This is for Africa: Girmay makes Tour de France history

Eritrean rider Biniam Girmay became the first Black African to win a Tour de France stage when he sprinted to victory in the third stage.

Meanwhile, Mark Cavendish's pursuit of a record-breaking 35th stage win was postponed, and Olympic champion Richard Carapaz took the yellow jersey from Tadej Pogacar.

Girmay also made history in Italy two years ago when he won a stage at the Giro d'Italia to become the first Black African to take a victory in a Grand Tour, the term that encompasses the three major three-week races: the Giro, the Tour and the Spanish Vuelta.

Girmay said: "First of all, thanks God for everything. Since I started cycling, I never dreamed to be part of the Tour de France, now I can't believe it.

"My second year in the Tour. In Africa we must be proud and part of the big races. Congrats to my whole team,. Now it's our moment. I am super happy. This for all Africa, I am just super happy."

Before the podium celebration, Girmay went over to greet Eritrean fans waving their country's green, red and blue flag.

"There is a whole continent that has been waiting for this," said Aike Visbeek, the performance director for Girmay's Intermarche-Wanty team. "It's been done now, and I hope it will open the floodgates for more riders from Africa. He's an ambassador in every way."

Biniam Girmay
Biniam Girmay celebrates on the podium after riding into the Tour de France's history books. (EPA PHOTO)

The 39-year-old Cavendish has been tied with Eddy Merckx on 34 wins for three years and put off retirement to try again this year to break the record. But he appeared to get slowed by a crash in the finale.

The mostly flat 231km leg from Piacenza to Turin - the longest stage of this year's Tour - provided the first chance for a mass sprint. But there will be at least a handful of other opportunities for sprinters after the race crosses back into France following the first four stages in Italy.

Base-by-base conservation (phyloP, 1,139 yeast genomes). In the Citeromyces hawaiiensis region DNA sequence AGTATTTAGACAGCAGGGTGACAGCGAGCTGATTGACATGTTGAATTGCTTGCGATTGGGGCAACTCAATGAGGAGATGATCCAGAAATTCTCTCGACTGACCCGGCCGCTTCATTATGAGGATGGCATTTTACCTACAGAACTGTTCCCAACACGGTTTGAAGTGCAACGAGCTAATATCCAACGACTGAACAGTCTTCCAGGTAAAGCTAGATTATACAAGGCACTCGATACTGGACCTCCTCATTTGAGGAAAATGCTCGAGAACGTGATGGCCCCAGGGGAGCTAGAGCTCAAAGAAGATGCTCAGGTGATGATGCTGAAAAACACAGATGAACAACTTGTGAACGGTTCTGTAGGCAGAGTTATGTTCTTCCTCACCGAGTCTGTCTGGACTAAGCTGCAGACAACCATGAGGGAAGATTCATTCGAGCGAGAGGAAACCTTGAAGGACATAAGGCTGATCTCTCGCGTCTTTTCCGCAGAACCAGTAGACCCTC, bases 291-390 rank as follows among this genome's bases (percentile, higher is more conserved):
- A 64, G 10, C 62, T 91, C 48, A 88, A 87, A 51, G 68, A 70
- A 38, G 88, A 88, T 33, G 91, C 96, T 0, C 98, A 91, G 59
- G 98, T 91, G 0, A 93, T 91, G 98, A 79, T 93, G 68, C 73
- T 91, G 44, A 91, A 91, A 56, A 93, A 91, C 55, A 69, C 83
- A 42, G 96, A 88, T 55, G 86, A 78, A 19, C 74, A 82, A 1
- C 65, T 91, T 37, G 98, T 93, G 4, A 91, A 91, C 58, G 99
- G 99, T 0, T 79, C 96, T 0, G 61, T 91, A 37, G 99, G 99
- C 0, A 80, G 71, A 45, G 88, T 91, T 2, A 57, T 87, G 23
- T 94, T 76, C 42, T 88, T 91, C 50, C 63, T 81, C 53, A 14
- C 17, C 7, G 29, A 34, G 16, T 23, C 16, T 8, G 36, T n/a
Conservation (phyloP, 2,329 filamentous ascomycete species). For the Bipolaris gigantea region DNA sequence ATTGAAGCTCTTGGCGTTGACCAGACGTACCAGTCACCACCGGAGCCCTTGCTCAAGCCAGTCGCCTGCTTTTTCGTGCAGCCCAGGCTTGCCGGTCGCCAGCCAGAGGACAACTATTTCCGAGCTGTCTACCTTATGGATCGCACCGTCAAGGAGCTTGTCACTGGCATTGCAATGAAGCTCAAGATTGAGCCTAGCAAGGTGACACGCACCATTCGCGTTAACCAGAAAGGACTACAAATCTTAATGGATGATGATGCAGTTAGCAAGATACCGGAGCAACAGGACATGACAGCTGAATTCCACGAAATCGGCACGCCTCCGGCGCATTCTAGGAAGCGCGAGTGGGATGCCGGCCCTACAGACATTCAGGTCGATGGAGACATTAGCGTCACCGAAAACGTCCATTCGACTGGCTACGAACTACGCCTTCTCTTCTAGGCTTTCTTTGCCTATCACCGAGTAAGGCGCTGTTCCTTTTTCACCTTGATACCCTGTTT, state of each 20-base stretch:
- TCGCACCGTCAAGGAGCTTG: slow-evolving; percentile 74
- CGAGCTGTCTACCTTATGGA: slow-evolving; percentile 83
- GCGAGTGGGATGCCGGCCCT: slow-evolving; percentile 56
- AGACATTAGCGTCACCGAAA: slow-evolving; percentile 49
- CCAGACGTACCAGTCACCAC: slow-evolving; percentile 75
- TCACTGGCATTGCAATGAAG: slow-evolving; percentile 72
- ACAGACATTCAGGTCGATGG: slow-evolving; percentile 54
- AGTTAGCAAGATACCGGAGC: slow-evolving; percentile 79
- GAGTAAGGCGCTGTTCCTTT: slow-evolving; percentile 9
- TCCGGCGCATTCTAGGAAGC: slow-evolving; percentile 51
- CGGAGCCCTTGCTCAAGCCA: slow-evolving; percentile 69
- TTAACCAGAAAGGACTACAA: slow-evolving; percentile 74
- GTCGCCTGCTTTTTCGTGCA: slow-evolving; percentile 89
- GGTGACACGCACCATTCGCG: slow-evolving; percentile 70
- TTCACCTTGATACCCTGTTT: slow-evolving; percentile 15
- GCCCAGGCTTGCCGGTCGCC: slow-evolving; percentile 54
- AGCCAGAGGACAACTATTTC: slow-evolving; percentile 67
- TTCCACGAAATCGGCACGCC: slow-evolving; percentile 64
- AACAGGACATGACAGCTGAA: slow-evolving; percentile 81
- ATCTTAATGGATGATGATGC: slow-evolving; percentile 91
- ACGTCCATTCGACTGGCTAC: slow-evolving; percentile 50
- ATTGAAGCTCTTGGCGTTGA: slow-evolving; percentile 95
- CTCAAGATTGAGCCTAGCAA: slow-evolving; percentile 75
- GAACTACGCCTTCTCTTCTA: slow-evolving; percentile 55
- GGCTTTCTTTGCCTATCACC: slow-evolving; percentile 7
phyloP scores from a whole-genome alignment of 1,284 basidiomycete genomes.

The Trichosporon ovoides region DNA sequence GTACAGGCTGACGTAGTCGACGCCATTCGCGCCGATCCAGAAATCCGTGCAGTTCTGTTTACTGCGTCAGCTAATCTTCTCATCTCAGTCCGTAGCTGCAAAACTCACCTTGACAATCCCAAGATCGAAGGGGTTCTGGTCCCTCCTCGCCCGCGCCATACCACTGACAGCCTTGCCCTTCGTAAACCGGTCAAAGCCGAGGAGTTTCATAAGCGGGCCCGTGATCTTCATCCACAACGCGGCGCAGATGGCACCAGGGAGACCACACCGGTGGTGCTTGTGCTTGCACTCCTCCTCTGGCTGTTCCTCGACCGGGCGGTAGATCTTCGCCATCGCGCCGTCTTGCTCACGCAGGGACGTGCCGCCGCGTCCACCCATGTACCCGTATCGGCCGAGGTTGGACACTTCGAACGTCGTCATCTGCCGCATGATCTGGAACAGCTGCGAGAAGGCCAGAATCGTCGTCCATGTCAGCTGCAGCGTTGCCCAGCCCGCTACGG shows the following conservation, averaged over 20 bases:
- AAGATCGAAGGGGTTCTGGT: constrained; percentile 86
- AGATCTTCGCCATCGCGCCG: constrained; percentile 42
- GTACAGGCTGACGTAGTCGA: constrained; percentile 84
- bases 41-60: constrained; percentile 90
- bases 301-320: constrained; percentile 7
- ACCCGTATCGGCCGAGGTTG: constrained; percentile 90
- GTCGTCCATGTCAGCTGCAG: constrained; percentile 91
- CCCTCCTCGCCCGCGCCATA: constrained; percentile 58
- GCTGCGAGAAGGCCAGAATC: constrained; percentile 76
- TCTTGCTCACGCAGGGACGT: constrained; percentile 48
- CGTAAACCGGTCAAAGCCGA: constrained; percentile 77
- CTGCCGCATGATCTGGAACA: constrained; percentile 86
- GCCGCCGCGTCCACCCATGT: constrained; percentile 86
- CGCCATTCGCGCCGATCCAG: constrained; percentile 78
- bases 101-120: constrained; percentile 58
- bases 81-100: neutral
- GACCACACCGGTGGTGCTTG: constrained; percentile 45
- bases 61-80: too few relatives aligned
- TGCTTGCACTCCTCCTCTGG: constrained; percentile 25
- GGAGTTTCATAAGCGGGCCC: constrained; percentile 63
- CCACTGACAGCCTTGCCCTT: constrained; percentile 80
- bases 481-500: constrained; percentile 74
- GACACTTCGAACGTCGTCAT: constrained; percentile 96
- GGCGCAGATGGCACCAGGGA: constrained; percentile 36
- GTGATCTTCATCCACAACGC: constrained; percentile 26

Girmay finished just ahead of Fernando Gaviria and Arnaud De Lie. Cavendish crossed 113th but was given the same finishing time as Girmay as per rules that neutralise the times in case of crashes in the final five kilometres.

"I was just looking to stay up. I'm too little to see what's going on but I could hear it," Cavendish said. "Someone skidded and I was just waiting for someone to hit from behind. Luckily they didn't and we kind of got through, but we were way off it and with 2.5K to go we were out of it. I don't think anybody was seriously hurt and that's the main thing."

Cavendish complimented Girmay, who won a reduced sprint. "That's just massive. Cycling is massive in Eritrea. It's super good for him and for African cycling," Cavendish said. "He's a legend, isn't he?"

Pogacar dropped to second overall, with the same time as Carapaz, who is the first Ecuadorian rider to wear the yellow jersey.

The race crosses back into France on Tuesday during Stage 4, the first big mountain leg going up to Sestriere and over the Col du Galibier, one of the Tour's classic climbs, in the 140km route from Pinerolo to Valloire.